Over the past century, three countries have led the Middle East’s political hegemony: Saudi Arabia, Egypt and Iran. But never, has the Kingdom, since the days of King Faisal —who cut off Saudi oil from the West— been as assertive and firm in its stand and policies as it is today.
With King Salman Al Saud’s recent succession to the throne, and the pumping of young blood into Saudi Arabia’s top posts, namely ministries of defense, interior and foreign affairs, the Kingdom seems to have reshuffled its geopolitical cards.

This new stand is seen by many as Saudi Arabia’s way of telling the world that the Kingdom will not accept any threat to its own security or regional interests.

Those interests not only govern political and economic aspects, but also religious ones, too.
“Saudi Arabia has gradually seen itself being pushed over the past years towards a highly difficult geopolitical situation. That’s why it adopted —with the succession of King Salman— a confrontational policy to counter any [threat], be it political or military,” Saudi renowned journalist and expert on Saudi affairs, Abdulrahman Al Rashed, told Newsweek Middle East.

With that confrontation “has become a necessity to defend, not only the interests, but also the very existence of Saudi Arabia,” according to Al Rashed, who is also the former general manager of Saudi-owned regional news channel Al Arabiya.

This confrontation is already happening today, be it in Yemen, where Saudi Arabia currently leads a coalition against Iranian-backed Houthi militias, or elsewhere in this region. With that, Saudi Arabia has made it clear that it has adopted a new policy: Resorting to offense as its best defense.
The Kingdom’s bold step can only be seen as a result of the new young Saudi leaders calling its shots today.

King Salman’s own son, Prince Mohammed, a young man under 30, is said to be the one spearheading the offensive in Yemen, as his country’s defense minister and deputy crown prince.

Prince Mohammed bin Salman has also been active on the international level trying to broker a political deal for Syria that brings an end to war there, as well as to Assad’s regime. Mohammed bin Salman visited Moscow in October and met with Russian President Vladimir Putin, whose country is a staunch ally of Assad. Apparently the meeting didn’t broker anything new as the young prince later expressed his worry with regard to Russia’s military intervention in Syria, and the country’s possible alliance with Iran.

Last week, 19 global and regional powers, including Saudi Arabia, gathered in Vienna to discuss the Syrian file and agreed to work towards setting up a nationwide ceasefire in the troubled Mediterranean country.

Meanwhile, the King’s own nephew, Prince Mohammed bin Nayef, is leading the Kingdom’s own fight against radicals and terrorist threats from within.

Another young figure in King Salman’s cabinet leading his country’s diplomatic front is no other than Adel Al Jubeir, who has relentlessly toured world capitals to broker military and diplomatic support of Saudi Arabia’s regional policies.

Of course, those diplomatic ties do not include Iran, since the Saudi-Iranian diplomatic relations remain colder than ice and tensions between both are hotter than lava.

Both countries, geographically situated at opposite ends of the waters, have had their share of disagreements over political aspirations, hegemony over Muslim countries, ties with the western world and oil-related policies.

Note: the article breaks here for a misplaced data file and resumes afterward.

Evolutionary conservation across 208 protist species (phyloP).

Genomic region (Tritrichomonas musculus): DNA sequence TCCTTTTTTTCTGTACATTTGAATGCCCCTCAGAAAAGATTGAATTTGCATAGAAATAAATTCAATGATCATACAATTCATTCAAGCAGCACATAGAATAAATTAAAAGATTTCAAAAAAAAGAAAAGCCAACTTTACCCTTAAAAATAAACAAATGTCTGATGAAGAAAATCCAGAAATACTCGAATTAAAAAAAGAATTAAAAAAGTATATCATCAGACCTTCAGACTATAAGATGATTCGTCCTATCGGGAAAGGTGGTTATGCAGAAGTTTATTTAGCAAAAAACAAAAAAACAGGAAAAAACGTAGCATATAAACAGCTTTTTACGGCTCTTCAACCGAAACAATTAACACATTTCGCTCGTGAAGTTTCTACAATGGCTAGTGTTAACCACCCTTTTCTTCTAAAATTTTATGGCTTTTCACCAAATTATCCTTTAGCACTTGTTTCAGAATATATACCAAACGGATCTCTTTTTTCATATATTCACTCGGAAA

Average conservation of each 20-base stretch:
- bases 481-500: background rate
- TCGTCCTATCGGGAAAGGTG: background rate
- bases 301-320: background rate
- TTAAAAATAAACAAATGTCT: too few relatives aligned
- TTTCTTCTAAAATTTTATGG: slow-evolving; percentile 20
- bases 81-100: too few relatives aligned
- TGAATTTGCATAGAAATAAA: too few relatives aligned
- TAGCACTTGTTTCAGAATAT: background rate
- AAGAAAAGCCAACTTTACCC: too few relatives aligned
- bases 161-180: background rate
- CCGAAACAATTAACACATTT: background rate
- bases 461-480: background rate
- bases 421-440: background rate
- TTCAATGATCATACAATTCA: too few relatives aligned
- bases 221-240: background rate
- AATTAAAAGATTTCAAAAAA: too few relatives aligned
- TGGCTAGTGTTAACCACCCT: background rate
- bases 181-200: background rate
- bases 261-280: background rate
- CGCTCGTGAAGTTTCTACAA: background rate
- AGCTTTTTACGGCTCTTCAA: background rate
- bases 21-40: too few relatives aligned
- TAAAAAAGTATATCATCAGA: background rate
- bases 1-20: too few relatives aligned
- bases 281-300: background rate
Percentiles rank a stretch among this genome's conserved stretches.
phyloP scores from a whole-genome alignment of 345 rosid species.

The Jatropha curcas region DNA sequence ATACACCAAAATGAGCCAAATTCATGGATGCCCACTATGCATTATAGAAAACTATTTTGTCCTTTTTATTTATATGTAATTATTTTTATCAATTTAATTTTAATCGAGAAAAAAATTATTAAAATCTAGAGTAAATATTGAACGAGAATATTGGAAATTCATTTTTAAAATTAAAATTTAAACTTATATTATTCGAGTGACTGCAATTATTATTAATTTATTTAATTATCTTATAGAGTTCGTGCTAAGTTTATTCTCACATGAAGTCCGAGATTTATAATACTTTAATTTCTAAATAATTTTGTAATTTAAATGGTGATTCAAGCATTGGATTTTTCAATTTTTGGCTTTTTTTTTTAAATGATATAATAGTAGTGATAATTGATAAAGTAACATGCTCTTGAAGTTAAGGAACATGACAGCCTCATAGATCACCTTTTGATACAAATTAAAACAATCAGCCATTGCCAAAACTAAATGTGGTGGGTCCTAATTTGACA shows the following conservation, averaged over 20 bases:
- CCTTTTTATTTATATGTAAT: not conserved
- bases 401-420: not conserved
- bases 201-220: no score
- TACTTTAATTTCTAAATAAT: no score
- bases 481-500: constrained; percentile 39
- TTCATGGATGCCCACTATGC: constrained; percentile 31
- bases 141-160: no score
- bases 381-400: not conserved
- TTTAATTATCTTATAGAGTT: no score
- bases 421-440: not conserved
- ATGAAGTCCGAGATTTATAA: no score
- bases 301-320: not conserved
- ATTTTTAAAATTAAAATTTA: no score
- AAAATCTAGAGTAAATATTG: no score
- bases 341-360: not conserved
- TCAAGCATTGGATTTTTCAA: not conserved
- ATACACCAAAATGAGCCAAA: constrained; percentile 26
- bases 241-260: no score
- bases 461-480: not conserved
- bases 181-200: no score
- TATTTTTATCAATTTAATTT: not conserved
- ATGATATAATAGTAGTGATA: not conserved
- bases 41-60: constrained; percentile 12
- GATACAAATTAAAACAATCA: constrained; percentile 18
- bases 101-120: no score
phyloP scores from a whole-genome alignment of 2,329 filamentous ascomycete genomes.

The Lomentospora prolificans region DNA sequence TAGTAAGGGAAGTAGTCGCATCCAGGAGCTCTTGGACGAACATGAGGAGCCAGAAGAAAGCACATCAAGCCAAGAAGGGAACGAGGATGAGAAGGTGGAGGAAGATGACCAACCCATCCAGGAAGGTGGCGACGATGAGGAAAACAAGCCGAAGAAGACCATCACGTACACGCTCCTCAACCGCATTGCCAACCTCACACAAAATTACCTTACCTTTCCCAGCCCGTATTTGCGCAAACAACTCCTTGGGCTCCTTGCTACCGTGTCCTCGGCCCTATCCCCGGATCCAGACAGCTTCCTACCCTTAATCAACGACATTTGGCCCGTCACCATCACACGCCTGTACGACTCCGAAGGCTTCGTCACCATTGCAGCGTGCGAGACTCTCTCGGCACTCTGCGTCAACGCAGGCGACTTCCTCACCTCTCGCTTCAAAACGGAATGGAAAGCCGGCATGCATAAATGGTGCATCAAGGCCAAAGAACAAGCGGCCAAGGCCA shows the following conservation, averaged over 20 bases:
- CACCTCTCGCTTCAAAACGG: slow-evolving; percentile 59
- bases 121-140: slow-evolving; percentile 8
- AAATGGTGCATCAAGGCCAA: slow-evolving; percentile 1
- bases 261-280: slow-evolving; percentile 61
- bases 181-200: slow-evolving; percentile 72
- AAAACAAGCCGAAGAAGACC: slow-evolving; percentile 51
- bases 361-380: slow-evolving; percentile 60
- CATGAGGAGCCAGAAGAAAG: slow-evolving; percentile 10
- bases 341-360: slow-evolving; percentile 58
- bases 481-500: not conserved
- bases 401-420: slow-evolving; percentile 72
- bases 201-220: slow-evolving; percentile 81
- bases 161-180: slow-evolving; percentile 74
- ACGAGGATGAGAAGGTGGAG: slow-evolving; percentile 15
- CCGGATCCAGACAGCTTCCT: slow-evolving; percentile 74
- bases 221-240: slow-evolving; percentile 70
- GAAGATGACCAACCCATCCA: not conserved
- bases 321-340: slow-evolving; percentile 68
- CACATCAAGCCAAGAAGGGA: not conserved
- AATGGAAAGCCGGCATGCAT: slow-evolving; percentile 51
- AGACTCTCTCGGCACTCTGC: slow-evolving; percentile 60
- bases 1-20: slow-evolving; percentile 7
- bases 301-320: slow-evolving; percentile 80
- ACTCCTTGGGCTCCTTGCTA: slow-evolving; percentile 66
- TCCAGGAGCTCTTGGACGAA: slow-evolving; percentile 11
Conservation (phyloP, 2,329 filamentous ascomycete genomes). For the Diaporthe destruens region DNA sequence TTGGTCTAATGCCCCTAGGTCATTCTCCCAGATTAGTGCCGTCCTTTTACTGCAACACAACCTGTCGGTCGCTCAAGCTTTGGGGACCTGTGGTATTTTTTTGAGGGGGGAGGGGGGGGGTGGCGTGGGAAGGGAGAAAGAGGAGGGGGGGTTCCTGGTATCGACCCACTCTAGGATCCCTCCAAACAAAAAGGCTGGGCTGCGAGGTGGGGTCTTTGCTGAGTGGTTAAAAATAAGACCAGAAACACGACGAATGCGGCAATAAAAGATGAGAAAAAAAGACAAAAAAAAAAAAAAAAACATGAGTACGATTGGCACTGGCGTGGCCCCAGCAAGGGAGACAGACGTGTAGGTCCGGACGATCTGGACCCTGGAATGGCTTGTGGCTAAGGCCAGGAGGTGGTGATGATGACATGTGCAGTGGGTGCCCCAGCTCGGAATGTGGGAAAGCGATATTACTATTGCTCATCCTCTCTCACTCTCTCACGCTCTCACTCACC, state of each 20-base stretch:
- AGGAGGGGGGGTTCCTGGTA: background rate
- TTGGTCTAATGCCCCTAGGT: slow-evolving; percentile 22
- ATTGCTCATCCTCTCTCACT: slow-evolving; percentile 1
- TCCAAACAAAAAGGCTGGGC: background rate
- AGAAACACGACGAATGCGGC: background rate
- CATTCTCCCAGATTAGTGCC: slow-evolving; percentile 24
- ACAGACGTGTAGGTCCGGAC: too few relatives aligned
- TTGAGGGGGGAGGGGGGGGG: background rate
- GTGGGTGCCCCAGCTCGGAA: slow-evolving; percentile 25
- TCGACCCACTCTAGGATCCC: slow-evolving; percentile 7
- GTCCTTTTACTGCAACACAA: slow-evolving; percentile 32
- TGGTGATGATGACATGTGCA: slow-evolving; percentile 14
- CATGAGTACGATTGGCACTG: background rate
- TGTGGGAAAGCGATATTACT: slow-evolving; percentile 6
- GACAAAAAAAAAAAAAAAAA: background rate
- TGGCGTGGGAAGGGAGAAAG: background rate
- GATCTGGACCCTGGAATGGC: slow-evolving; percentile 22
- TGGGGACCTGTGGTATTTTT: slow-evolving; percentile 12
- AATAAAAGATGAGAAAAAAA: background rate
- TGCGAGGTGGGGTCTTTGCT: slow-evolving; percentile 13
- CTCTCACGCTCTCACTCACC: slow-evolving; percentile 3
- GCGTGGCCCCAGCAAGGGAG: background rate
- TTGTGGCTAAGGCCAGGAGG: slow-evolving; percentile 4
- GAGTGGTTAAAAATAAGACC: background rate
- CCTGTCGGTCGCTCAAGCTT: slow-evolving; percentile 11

Prior to 2011, the relationship between both regimes saw its ups and downs. Despite a slight enhancement in relations in 2011 —following a visit by former Iranian president Ahmadinejad to Riyadh— the ‘momentary brotherly’ ties saw a major dip shortly afterwards that same year.

Ties were severed after March 2011, as Iran openly and fully supported the current regime in Syria, while Saudi Arabia wanted to see an end to Syrian President, Bashar Al Assad’s rule.

The Iranian threat, from a Saudi perspective, doesn’t stop there. Saudi Arabia has repeatedly denounced Iran’s attempts to practice political hegemony in this region. The Kingdom alleges that Tehran is not only flexing its muscles northwards in Iraq, Syria and Lebanon, but also westwards towards the Kingdom’s own borders.

One example is Iran’s alleged move to control Bahrain, an Arab Gulf State sharing borders with Saudi Arabia. In 2007, an advisor to Iran’s Supreme leader publicly stated that Bahrain should be Iran’s 14th district.

More recently, Bahrain recalled its ambassador from Tehran over what it called “Iran’s meddling” in its internal affairs following a foiled attempt to smuggle arms into the gulf state by an alleged Iran-backed group.

Another threat, which Saudi leadership sees, is Iran’s backing armed Yemeni militias along its southern borders.

“[Iran] had the [audacity] to expand south of Saudi Arabia via its backed Houthi militias and took over Yemen by force… that happened at a time when Saudi Arabia was trying to broker a peaceful solution,” Al Rashed said.

Adding a cherry on the top, Iran’s courting to the West finally paid off with the U.S. and the Persian State signing a long-negotiated nuclear deal in June.

Nearly a month ago, Iran treaded a dangerous path as it tried to pull the rug from under Saudi Arabia’s feet when it came to organizing Hajj, or Islamic pilgrimage.

In the wake of the tragic death of over 2000 pilgrims in the Mina Stampede, including hundreds of Iranian citizens and officials, the Islamic Republic called for including other Muslim countries in organizing Hajj.

Saudi Arabia mocked Iran’s suggestion and created an outcry over Iran’s continued attempts to meddle in its internal affairs.

Needless to say, this spat between the region’s strongest political blocs is taking its toll on the rest of the countries surrounding them, as proxy wars and diplomatic catfight continues.

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